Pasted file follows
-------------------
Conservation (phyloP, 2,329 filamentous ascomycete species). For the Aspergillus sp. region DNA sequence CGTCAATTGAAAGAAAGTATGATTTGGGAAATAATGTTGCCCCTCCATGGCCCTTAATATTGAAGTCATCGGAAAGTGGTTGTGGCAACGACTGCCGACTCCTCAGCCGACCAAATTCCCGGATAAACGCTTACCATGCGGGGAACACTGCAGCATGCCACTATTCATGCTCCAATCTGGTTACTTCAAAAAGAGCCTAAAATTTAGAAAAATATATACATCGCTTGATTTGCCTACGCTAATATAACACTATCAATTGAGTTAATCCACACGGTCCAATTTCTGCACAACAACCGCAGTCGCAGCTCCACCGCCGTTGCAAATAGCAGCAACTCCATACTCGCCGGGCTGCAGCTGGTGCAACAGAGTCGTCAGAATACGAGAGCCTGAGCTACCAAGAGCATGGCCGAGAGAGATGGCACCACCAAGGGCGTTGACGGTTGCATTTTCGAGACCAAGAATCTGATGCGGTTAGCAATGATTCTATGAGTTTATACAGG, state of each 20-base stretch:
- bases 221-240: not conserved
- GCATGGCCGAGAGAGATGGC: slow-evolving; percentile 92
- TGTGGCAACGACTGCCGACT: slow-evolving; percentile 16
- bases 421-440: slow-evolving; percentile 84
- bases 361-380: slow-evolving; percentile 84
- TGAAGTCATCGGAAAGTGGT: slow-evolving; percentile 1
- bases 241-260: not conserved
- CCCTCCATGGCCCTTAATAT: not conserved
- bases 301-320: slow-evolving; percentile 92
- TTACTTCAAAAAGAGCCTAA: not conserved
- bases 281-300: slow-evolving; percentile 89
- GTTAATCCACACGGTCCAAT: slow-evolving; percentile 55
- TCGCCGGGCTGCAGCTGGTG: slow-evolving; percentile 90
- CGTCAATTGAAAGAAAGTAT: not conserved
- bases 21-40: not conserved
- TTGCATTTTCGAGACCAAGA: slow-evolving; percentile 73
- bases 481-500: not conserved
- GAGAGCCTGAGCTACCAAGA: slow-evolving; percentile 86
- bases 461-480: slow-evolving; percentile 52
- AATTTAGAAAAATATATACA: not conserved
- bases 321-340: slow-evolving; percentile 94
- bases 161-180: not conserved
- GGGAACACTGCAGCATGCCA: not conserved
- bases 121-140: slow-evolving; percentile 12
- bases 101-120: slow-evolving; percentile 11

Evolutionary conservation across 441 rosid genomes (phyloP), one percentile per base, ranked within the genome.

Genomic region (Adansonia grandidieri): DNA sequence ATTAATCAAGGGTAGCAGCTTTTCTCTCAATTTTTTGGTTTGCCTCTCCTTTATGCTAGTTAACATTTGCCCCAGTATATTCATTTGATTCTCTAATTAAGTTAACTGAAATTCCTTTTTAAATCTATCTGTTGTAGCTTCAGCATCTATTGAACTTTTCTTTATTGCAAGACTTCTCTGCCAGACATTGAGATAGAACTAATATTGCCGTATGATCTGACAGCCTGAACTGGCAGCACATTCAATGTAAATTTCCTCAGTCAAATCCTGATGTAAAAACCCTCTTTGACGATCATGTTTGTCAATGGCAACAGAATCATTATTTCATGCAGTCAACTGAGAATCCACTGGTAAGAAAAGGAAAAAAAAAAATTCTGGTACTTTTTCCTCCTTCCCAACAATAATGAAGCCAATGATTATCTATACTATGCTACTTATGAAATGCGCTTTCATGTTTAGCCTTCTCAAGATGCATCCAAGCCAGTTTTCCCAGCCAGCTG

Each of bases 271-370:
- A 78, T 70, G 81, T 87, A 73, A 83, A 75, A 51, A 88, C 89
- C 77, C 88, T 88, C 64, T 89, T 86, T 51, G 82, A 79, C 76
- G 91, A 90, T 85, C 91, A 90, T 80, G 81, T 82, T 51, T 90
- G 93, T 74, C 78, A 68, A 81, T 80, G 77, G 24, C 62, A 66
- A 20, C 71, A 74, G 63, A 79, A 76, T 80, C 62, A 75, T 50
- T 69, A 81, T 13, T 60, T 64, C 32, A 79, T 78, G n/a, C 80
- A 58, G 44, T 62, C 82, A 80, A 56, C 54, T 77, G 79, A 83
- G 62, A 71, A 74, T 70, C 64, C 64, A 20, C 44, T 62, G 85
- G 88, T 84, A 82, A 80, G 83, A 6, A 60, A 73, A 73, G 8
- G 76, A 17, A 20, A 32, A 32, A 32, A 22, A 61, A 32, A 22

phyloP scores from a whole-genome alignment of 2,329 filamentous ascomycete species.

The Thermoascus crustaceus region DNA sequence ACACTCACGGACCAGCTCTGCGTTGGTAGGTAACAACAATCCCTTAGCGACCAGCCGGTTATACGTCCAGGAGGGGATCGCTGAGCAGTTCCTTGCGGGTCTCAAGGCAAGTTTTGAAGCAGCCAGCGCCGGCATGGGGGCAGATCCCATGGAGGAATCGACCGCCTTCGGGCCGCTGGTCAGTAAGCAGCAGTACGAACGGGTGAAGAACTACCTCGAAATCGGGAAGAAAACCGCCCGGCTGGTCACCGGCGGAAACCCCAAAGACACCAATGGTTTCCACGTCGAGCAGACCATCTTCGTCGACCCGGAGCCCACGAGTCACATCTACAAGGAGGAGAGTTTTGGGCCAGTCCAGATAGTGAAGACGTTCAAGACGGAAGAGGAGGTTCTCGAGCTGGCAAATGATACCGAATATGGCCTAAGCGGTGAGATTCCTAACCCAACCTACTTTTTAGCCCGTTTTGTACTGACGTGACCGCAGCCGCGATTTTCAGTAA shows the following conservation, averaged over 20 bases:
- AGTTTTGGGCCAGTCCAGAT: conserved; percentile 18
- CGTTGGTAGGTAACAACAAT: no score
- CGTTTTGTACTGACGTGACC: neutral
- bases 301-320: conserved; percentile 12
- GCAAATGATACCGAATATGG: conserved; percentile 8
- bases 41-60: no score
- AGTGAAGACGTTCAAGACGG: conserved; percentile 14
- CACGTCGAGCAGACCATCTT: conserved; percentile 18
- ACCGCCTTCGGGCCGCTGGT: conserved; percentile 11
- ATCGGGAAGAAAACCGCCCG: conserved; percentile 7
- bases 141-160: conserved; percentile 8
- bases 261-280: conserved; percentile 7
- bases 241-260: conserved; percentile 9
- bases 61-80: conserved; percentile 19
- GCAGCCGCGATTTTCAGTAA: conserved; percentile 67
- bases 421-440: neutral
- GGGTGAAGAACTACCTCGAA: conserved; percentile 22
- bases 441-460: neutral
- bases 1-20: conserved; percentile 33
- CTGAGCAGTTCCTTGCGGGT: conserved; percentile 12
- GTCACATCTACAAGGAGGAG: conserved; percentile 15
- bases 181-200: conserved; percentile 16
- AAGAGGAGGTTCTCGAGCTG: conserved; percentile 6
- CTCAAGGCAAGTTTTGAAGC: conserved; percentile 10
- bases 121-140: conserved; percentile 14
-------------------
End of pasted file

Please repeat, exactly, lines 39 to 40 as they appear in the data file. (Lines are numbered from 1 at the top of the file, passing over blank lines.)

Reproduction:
- G 76, A 17, A 20, A 32, A 32, A 32, A 22, A 61, A 32, A 22

phyloP scores from a whole-genome alignment of 2,329 filamentous ascomycete species.